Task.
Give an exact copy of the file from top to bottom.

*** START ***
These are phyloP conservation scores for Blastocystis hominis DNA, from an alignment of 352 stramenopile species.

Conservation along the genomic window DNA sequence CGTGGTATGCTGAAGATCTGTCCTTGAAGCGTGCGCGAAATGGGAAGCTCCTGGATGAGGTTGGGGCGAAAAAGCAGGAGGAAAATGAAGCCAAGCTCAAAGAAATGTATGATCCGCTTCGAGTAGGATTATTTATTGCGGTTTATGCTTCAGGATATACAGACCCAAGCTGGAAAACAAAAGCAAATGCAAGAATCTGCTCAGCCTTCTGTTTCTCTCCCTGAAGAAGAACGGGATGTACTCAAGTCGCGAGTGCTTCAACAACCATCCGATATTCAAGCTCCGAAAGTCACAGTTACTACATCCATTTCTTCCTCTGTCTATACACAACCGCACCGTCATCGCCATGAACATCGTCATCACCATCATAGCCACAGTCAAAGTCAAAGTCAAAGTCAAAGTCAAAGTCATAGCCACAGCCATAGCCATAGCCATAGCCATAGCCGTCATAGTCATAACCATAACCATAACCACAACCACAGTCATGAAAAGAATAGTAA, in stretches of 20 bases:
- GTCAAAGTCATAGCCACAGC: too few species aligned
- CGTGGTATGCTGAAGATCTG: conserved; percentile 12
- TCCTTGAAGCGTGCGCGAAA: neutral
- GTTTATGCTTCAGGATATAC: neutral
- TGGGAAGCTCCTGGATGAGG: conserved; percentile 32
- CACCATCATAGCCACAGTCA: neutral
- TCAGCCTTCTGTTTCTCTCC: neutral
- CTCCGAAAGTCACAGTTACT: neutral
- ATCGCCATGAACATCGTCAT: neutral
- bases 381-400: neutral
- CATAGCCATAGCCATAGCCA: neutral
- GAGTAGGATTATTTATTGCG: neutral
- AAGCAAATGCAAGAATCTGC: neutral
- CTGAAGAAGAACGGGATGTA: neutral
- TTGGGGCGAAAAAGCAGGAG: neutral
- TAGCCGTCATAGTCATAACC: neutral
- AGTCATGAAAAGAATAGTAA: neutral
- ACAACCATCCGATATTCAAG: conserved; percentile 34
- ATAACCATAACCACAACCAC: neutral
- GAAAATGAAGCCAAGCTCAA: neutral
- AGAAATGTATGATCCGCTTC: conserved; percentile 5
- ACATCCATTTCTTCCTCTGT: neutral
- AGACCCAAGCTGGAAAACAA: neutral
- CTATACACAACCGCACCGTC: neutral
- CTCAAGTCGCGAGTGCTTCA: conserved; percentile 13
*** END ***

These are phyloP conservation scores for Blastocystis hominis DNA, from an alignment of 352 stramenopile species.

Conservation along the genomic window DNA sequence CGTGGTATGCTGAAGATCTGTCCTTGAAGCGTGCGCGAAATGGGAAGCTCCTGGATGAGGTTGGGGCGAAAAAGCAGGAGGAAAATGAAGCCAAGCTCAAAGAAATGTATGATCCGCTTCGAGTAGGATTATTTATTGCGGTTTATGCTTCAGGATATACAGACCCAAGCTGGAAAACAAAAGCAAATGCAAGAATCTGCTCAGCCTTCTGTTTCTCTCCCTGAAGAAGAACGGGATGTACTCAAGTCGCGAGTGCTTCAACAACCATCCGATATTCAAGCTCCGAAAGTCACAGTTACTACATCCATTTCTTCCTCTGTCTATACACAACCGCACCGTCATCGCCATGAACATCGTCATCACCATCATAGCCACAGTCAAAGTCAAAGTCAAAGTCAAAGTCAAAGTCATAGCCACAGCCATAGCCATAGCCATAGCCATAGCCGTCATAGTCATAACCATAACCATAACCACAACCACAGTCATGAAAAGAATAGTAA, in stretches of 20 bases:
- GTCAAAGTCATAGCCACAGC: too few species aligned
- CGTGGTATGCTGAAGATCTG: conserved; percentile 12
- TCCTTGAAGCGTGCGCGAAA: neutral
- GTTTATGCTTCAGGATATAC: neutral
- TGGGAAGCTCCTGGATGAGG: conserved; percentile 32
- CACCATCATAGCCACAGTCA: neutral
- TCAGCCTTCTGTTTCTCTCC: neutral
- CTCCGAAAGTCACAGTTACT: neutral
- ATCGCCATGAACATCGTCAT: neutral
- bases 381-400: neutral
- CATAGCCATAGCCATAGCCA: neutral
- GAGTAGGATTATTTATTGCG: neutral
- AAGCAAATGCAAGAATCTGC: neutral
- CTGAAGAAGAACGGGATGTA: neutral
- TTGGGGCGAAAAAGCAGGAG: neutral
- TAGCCGTCATAGTCATAACC: neutral
- AGTCATGAAAAGAATAGTAA: neutral
- ACAACCATCCGATATTCAAG: conserved; percentile 34
- ATAACCATAACCACAACCAC: neutral
- GAAAATGAAGCCAAGCTCAA: neutral
- AGAAATGTATGATCCGCTTC: conserved; percentile 5
- ACATCCATTTCTTCCTCTGT: neutral
- AGACCCAAGCTGGAAAACAA: neutral
- CTATACACAACCGCACCGTC: neutral
- CTCAAGTCGCGAGTGCTTCA: conserved; percentile 13